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From the Kalamazoo Gazette, Kalamazoo, Michigan
The Dorothy Woodworth 100th birthday party on Nov. 15 was as first-class as was everything Tom Woodworth did as a sports promoter in the 1940s and 1950s.
Char and I had the opportunity to share a table with Bob and Louise Dunbar.
My hearing deficiency makes it necessary to exchange notes in an atmosphere less
than 100 percent quiet.
Shortly after we sat down with the Dunbars, Char
was engaged in conversation with Bob and Louise. I began to scribble a few notes
recalling some of Dunbar's feats as a bruising fullback at old State High
School. He was also a basketball, baseball, and tennis star.
Asked what he remembered about Tom Woodworth Jr. as an athlete, Dunbar recalled, "Tom was a teammate in basketball, baseball and football, but he didn't play tennis. Tom was a leader, well coordinated and tough. He was a good ball handler and a great shooter from out court, and of course he was an all-star catcher in baseball. He made All-City selection in one of the other sports but I can't remember which one."
After graduation from State High in 1949, Dunbar attended the University of Michigan. Bob's father, Willis Dunbar, was a popular WMU history professor and announcer at WKZO at the same time I was appointed sports director of newly formed radio station WGFG, (now WKMI) in 1947, my senior year at WMU.
In remembering Tom Woodworth Sr., Bob said, "Tom's dad always put a lot of pressure on Tom Jr., being the youngest of seven children and that made it harder on Tom. Commuting from the farm to State High and all the athletic contests was also a challenge. We had a great time together as you can imagine. I love Tom."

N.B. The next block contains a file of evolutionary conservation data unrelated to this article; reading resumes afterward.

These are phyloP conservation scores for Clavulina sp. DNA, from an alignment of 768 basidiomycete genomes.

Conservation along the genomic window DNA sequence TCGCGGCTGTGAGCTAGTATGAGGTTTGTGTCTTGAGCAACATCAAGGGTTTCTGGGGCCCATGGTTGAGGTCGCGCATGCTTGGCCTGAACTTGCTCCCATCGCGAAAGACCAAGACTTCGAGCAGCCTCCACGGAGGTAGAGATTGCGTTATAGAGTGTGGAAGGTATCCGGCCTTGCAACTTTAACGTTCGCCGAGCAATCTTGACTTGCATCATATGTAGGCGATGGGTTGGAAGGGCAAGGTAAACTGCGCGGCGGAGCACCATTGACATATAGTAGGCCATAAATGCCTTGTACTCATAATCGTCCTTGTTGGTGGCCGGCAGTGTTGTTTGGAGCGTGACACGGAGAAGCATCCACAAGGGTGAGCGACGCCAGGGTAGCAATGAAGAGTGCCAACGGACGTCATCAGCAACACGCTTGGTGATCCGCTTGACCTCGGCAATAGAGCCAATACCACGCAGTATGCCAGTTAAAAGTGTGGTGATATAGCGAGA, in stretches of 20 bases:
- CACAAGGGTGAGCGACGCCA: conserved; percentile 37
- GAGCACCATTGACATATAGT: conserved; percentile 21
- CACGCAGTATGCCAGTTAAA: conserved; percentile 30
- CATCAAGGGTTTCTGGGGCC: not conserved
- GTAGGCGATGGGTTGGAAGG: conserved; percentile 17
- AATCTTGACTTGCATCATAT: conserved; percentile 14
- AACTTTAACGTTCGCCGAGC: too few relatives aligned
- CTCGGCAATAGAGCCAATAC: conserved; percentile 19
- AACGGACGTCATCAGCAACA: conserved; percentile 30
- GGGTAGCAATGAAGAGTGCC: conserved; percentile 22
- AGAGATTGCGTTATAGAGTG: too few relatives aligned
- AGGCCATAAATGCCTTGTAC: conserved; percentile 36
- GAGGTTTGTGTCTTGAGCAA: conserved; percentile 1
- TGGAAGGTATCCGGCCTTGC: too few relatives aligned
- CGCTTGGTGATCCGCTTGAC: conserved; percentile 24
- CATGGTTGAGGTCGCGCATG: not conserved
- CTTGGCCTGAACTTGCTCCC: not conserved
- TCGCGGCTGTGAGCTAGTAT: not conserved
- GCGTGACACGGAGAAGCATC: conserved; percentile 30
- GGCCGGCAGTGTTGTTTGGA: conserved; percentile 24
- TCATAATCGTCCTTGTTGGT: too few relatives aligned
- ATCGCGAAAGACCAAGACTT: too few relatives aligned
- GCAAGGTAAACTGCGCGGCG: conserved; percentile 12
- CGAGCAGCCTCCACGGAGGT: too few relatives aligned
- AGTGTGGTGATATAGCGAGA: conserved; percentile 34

When I summoned Tom to our table for a photo, Tom uttered, "I don't know about this...he's much taller than I am."
After posing for a photo with his long-time friend, Tom went back to join his mother.
Dunbar told about how Tom Sr. organized a kids basketball league. He got sponsors for the teams and a lot of those kids went on to play college ball. "Our team, Tom Jr.'s and mine, was the Wesco Cubs. The highlight that sticks out in my memory is the trip we took to Chicago to play a private school. We crushed them."
Tom Jr. was a four-year scholarship catcher on the Northwestern University baseball team. Each summer, he shared the catching chores with Moby Graham of the Ramona Bears. Moby's son was a recent four-year catcher for WMU.
Tom, his mother, and I put our memories to a test in recalling the Ramona Bears roster: Norm Snyder, Leo Trim, Charlie "Smokey" Maxwell, Pete Moshier, Norm Graver, Harry Wang, Keith VanSickle, Teeter Taylor, Dan Brown, Carl Deem, Tom Touber, Harold Troop, Ralph Miller, Al Lincoln, Dick Noble, Babe Lacalla, Kenny Hughes and Jake Stap.
Dunbar asked me, "What do you recall most about the Bears and your association with Tom Sr. ?"
I said, (1) Tom called a Boston Red Sox friend and scout and told him about "Smokey" Maxwell, who became an understudy in left field to Ted Williams for several years until the Red Sox traded him to the Detroit Tigers where he gained fame as Charlie "Paw Paw" Maxwell, the Sunday slugger hitting home runs against the New York Yankees. Maxwell played first base when not pitching. The Paw Paw southpaw had control problems with his blazing fast ball. The Bears was among the best semi-pro teams in Southwestern Michigan.
(2) I also attended many horse races with Tom who adored his favorite horse, Lady Woodworth. Tom was what I called a best personal friend as well as one of my favorite business clients.
(3) Tom told officials at Kalamazoo College he would finance a baseball team and build a field if they would authorize adding baseball to their sports program. Tom Woodworth was a jewel.
Five years after Tom's death, we became owners of the Dorwood Farms. We did not share equal enthusiasm for horses, so the farm became the Bronco Ranch.
Copy courtesy of the Kalamazoo Gazette of Kalamazoo, MI